Cam’s sister, Eilidh, pays him a visit to invite him to a Hogmanay bash in Glasgow and insists they eat lunch together in the cafe owned by local artist, Rob Armstrong. Cam reluctantly agrees to lunch there, and we learn the reason for his reticence as his bright spark of a sister winkles out the truth. When Cam had first arrived in the village a year previously, the two men had begun a tentative friendship, enjoying a pint together in the local pub, but more importantly, there was the stirring of an attraction between them. Both had suffered in their previous relationships for different reasons. And then Cam unwittingly steps on Rob’s toes in the course of his business dealings and ends up having a very angry and public confrontation with Rob. Obviously, after this, the attraction has no chance of developing further and, worse still, Cam imagines that the villagers are taking sides and so withdraws into himself.  I felt Cam’s loneliness very keenly; it was impossible not to, such is the author’s clever and compassionate way with words.

Cam’s natural reticence doesn’t help, manifesting itself in apparent arrogance though in reality he’s far from it.  Both Cam and Rob have since had time to cool down and realise that they both overreacted. Eilidh very astutely sees that there is still something simmering under the surface between the two men. Cam sets out on his much anticipated journey to Glasgow for Hogmanay which doesn’t go to plan and that’s all I’m saying, except that we discover there’s a lot more to both men than meets the eye…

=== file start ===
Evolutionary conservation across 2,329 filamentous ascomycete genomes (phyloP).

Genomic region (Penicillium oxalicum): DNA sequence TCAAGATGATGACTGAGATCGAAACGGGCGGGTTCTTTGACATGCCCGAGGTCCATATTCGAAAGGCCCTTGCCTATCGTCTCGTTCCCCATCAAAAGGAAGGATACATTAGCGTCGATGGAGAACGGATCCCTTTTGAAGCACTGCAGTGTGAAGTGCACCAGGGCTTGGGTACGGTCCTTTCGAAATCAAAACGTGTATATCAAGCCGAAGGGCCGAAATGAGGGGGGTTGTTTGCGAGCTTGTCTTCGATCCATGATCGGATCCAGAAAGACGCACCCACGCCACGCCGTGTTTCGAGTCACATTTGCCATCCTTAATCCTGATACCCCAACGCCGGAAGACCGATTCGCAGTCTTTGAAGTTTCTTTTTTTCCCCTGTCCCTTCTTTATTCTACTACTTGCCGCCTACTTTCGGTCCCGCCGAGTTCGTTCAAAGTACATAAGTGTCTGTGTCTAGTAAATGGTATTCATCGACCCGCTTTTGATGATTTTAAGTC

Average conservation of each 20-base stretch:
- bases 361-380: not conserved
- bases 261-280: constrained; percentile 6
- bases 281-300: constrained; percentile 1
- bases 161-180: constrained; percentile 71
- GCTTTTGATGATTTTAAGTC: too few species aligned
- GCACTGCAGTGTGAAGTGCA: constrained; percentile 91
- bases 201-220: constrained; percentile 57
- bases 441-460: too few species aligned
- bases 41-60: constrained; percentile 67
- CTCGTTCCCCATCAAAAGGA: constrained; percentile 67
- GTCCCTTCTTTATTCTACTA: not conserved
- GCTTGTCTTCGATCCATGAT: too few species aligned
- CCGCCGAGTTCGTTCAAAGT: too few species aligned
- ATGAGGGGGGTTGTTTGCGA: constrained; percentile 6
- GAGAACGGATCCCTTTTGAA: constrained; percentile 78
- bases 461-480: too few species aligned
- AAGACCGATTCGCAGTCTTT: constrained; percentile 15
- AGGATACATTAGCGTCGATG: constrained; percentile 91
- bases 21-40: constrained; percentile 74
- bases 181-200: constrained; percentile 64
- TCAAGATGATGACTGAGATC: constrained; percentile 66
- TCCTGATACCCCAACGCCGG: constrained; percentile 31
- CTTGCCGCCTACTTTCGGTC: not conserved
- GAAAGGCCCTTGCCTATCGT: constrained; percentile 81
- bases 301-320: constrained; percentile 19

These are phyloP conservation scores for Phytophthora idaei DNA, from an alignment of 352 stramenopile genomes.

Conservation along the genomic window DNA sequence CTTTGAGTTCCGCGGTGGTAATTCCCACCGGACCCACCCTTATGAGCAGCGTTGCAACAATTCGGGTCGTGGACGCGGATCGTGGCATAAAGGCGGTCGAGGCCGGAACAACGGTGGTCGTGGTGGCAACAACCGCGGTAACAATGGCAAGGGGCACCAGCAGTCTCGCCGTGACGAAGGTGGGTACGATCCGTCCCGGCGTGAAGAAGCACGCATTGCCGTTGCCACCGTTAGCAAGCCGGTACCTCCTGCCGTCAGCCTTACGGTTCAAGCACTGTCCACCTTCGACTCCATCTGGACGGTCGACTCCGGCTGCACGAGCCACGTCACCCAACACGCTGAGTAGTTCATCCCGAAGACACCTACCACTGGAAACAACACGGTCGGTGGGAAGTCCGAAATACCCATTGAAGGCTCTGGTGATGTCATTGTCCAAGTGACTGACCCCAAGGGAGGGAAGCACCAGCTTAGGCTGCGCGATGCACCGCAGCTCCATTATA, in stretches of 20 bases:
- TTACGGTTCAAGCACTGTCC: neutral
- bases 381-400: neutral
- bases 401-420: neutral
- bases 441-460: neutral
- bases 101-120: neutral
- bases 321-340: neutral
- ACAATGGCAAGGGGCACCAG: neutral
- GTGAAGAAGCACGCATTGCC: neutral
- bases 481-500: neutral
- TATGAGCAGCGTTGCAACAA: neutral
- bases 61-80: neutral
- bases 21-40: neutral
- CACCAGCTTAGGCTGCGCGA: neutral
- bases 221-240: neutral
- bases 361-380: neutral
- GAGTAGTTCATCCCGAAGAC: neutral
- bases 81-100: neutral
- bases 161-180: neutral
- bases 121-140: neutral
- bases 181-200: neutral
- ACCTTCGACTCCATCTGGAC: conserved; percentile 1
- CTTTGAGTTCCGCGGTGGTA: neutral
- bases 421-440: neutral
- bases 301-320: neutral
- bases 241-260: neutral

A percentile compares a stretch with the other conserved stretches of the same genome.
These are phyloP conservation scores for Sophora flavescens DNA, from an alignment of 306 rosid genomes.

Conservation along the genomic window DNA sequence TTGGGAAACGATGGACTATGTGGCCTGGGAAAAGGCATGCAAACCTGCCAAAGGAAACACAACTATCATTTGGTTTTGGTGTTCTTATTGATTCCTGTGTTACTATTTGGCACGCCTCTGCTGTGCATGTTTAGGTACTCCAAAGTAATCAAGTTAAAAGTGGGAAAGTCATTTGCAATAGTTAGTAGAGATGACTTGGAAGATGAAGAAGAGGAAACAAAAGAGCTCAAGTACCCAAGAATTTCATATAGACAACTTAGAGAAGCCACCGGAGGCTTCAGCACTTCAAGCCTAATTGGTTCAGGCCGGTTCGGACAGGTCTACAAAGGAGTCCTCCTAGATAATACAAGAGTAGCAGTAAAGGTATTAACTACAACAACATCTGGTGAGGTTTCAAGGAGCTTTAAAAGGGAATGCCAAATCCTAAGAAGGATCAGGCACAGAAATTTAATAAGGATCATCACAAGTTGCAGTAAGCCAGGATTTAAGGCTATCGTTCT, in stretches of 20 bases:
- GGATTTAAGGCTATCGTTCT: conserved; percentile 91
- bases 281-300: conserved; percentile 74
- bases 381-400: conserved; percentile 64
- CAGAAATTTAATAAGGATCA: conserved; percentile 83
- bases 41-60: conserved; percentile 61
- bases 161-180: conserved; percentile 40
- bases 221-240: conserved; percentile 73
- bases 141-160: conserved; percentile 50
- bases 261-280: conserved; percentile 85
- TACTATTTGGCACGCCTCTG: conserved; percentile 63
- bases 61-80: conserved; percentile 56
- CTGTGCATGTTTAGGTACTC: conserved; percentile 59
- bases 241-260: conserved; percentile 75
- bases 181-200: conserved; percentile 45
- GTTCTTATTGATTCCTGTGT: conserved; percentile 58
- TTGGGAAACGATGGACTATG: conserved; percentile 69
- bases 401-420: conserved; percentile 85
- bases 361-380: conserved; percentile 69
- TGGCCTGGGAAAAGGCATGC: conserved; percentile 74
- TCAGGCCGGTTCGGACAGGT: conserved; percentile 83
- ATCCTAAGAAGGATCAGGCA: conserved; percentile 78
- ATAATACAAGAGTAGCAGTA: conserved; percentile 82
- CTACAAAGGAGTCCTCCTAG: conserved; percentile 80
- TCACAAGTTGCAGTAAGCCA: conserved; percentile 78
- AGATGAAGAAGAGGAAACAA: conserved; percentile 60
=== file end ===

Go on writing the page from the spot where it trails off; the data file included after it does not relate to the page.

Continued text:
I love Joanna Chambers’ ability to have her characters jump right off the page. They’re real and multi-dimensional, coping with the everyday problems and difficulties we all have to deal with. Her observational skills are phenomenal and she has no problem in transferring them to the written page. It’s so subtle that it seems almost effortless but it’s a rare gift.

This story is eloquently written and wonderfully descriptive, with expertly developed and lovable characters, both central and secondary ones. I was completely invested in the lives of Cam and Rob, their struggles and sadnesses, and the growing attraction between these two gorgeous men who had a way to go to overcome their differences and find each other.

What’s more, Joanna Chambers’ ability to describe a scene, such that I feel as if I am right in the middle of it, is another quality of her writing I am in awe of. Here, she’s talking about a gathering snowstorm:

Already a clutch of sooty storm clouds was scudding across the horizon, bullying the last of the weak, winter daylight away and ushering in a violet-grey dusk. In that strange half-light, the colours of the landscape were oddly intense—the darkly vivid green of the sweeping hillsides, the rusty amber of the dying bracken, the silvery grey of the road itself, meandering through the glen

Can’t you just imagine it? Feel it?

MY VERDICT: This little gem of a book gets 5 stars from me and Joanna Chambers has become an auto-buy author – I’ll read anything she puts her name to. Highly recommended.

 

REVIEW RATING: 5/5 STARS